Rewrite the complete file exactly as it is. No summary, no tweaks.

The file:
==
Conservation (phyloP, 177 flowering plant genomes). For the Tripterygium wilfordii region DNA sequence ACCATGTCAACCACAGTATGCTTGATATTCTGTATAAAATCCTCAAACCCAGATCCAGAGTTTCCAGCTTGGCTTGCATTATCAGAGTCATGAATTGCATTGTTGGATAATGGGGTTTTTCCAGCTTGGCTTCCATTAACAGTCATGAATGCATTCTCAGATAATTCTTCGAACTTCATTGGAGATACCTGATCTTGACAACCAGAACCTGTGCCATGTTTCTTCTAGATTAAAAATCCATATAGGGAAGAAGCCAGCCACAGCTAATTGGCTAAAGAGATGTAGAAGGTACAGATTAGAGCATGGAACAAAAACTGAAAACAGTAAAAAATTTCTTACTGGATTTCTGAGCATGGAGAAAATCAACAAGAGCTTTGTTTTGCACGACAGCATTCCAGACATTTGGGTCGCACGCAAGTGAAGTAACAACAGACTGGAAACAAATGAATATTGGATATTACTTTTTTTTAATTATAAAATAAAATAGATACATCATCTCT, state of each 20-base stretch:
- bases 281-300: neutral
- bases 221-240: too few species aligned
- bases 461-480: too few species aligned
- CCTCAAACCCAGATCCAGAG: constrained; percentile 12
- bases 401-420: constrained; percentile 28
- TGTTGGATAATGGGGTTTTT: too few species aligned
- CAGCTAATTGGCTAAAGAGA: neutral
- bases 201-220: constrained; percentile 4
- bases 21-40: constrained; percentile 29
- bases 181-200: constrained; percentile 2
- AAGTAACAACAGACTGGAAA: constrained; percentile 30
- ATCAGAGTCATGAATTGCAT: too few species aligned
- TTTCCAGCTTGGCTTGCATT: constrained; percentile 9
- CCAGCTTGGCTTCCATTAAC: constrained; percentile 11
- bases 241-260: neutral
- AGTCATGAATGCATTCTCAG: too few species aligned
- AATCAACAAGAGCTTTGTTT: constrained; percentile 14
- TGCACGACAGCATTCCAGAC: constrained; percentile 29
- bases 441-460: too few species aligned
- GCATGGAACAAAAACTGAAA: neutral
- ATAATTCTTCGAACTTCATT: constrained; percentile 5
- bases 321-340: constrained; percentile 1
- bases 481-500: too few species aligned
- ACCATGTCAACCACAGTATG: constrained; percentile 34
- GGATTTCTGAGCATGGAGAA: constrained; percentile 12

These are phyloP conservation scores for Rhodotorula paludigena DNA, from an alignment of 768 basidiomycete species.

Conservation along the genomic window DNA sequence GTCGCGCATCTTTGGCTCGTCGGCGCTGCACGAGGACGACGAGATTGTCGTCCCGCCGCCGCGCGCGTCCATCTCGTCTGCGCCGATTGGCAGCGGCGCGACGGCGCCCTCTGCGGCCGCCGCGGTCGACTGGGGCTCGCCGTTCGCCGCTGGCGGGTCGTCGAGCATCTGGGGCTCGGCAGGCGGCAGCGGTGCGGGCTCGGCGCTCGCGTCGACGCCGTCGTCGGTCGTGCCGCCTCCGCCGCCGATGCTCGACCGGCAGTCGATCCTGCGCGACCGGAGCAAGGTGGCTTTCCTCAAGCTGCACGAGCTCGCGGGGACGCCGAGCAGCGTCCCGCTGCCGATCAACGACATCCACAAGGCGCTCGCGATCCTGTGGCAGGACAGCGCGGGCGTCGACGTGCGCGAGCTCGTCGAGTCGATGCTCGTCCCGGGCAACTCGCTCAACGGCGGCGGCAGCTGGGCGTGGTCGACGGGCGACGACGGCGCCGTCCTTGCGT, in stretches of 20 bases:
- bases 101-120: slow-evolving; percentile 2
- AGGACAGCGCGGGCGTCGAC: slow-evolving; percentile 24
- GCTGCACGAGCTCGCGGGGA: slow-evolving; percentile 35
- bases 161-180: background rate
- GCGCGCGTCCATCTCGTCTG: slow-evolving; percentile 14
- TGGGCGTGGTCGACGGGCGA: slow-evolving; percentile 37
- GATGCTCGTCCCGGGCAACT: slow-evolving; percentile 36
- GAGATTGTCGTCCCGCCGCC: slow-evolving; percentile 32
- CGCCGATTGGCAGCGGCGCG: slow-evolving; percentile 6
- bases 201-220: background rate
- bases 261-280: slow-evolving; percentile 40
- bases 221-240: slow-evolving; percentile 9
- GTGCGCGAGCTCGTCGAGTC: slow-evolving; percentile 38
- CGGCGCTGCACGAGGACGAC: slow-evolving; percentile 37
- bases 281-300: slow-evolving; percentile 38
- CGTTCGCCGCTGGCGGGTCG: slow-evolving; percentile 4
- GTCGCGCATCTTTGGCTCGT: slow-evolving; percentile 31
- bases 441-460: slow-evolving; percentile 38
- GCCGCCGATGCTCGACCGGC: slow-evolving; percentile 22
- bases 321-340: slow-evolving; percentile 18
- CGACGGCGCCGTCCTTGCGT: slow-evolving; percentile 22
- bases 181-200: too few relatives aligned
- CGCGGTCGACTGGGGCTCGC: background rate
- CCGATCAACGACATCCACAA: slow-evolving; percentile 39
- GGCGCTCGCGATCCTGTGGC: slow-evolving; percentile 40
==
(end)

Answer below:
Conservation (phyloP, 177 flowering plant genomes). For the Tripterygium wilfordii region DNA sequence ACCATGTCAACCACAGTATGCTTGATATTCTGTATAAAATCCTCAAACCCAGATCCAGAGTTTCCAGCTTGGCTTGCATTATCAGAGTCATGAATTGCATTGTTGGATAATGGGGTTTTTCCAGCTTGGCTTCCATTAACAGTCATGAATGCATTCTCAGATAATTCTTCGAACTTCATTGGAGATACCTGATCTTGACAACCAGAACCTGTGCCATGTTTCTTCTAGATTAAAAATCCATATAGGGAAGAAGCCAGCCACAGCTAATTGGCTAAAGAGATGTAGAAGGTACAGATTAGAGCATGGAACAAAAACTGAAAACAGTAAAAAATTTCTTACTGGATTTCTGAGCATGGAGAAAATCAACAAGAGCTTTGTTTTGCACGACAGCATTCCAGACATTTGGGTCGCACGCAAGTGAAGTAACAACAGACTGGAAACAAATGAATATTGGATATTACTTTTTTTTAATTATAAAATAAAATAGATACATCATCTCT, state of each 20-base stretch:
- bases 281-300: neutral
- bases 221-240: too few species aligned
- bases 461-480: too few species aligned
- CCTCAAACCCAGATCCAGAG: constrained; percentile 12
- bases 401-420: constrained; percentile 28
- TGTTGGATAATGGGGTTTTT: too few species aligned
- CAGCTAATTGGCTAAAGAGA: neutral
- bases 201-220: constrained; percentile 4
- bases 21-40: constrained; percentile 29
- bases 181-200: constrained; percentile 2
- AAGTAACAACAGACTGGAAA: constrained; percentile 30
- ATCAGAGTCATGAATTGCAT: too few species aligned
- TTTCCAGCTTGGCTTGCATT: constrained; percentile 9
- CCAGCTTGGCTTCCATTAAC: constrained; percentile 11
- bases 241-260: neutral
- AGTCATGAATGCATTCTCAG: too few species aligned
- AATCAACAAGAGCTTTGTTT: constrained; percentile 14
- TGCACGACAGCATTCCAGAC: constrained; percentile 29
- bases 441-460: too few species aligned
- GCATGGAACAAAAACTGAAA: neutral
- ATAATTCTTCGAACTTCATT: constrained; percentile 5
- bases 321-340: constrained; percentile 1
- bases 481-500: too few species aligned
- ACCATGTCAACCACAGTATG: constrained; percentile 34
- GGATTTCTGAGCATGGAGAA: constrained; percentile 12

These are phyloP conservation scores for Rhodotorula paludigena DNA, from an alignment of 768 basidiomycete species.

Conservation along the genomic window DNA sequence GTCGCGCATCTTTGGCTCGTCGGCGCTGCACGAGGACGACGAGATTGTCGTCCCGCCGCCGCGCGCGTCCATCTCGTCTGCGCCGATTGGCAGCGGCGCGACGGCGCCCTCTGCGGCCGCCGCGGTCGACTGGGGCTCGCCGTTCGCCGCTGGCGGGTCGTCGAGCATCTGGGGCTCGGCAGGCGGCAGCGGTGCGGGCTCGGCGCTCGCGTCGACGCCGTCGTCGGTCGTGCCGCCTCCGCCGCCGATGCTCGACCGGCAGTCGATCCTGCGCGACCGGAGCAAGGTGGCTTTCCTCAAGCTGCACGAGCTCGCGGGGACGCCGAGCAGCGTCCCGCTGCCGATCAACGACATCCACAAGGCGCTCGCGATCCTGTGGCAGGACAGCGCGGGCGTCGACGTGCGCGAGCTCGTCGAGTCGATGCTCGTCCCGGGCAACTCGCTCAACGGCGGCGGCAGCTGGGCGTGGTCGACGGGCGACGACGGCGCCGTCCTTGCGT, in stretches of 20 bases:
- bases 101-120: slow-evolving; percentile 2
- AGGACAGCGCGGGCGTCGAC: slow-evolving; percentile 24
- GCTGCACGAGCTCGCGGGGA: slow-evolving; percentile 35
- bases 161-180: background rate
- GCGCGCGTCCATCTCGTCTG: slow-evolving; percentile 14
- TGGGCGTGGTCGACGGGCGA: slow-evolving; percentile 37
- GATGCTCGTCCCGGGCAACT: slow-evolving; percentile 36
- GAGATTGTCGTCCCGCCGCC: slow-evolving; percentile 32
- CGCCGATTGGCAGCGGCGCG: slow-evolving; percentile 6
- bases 201-220: background rate
- bases 261-280: slow-evolving; percentile 40
- bases 221-240: slow-evolving; percentile 9
- GTGCGCGAGCTCGTCGAGTC: slow-evolving; percentile 38
- CGGCGCTGCACGAGGACGAC: slow-evolving; percentile 37
- bases 281-300: slow-evolving; percentile 38
- CGTTCGCCGCTGGCGGGTCG: slow-evolving; percentile 4
- GTCGCGCATCTTTGGCTCGT: slow-evolving; percentile 31
- bases 441-460: slow-evolving; percentile 38
- GCCGCCGATGCTCGACCGGC: slow-evolving; percentile 22
- bases 321-340: slow-evolving; percentile 18
- CGACGGCGCCGTCCTTGCGT: slow-evolving; percentile 22
- bases 181-200: too few relatives aligned
- CGCGGTCGACTGGGGCTCGC: background rate
- CCGATCAACGACATCCACAA: slow-evolving; percentile 39
- GGCGCTCGCGATCCTGTGGC: slow-evolving; percentile 40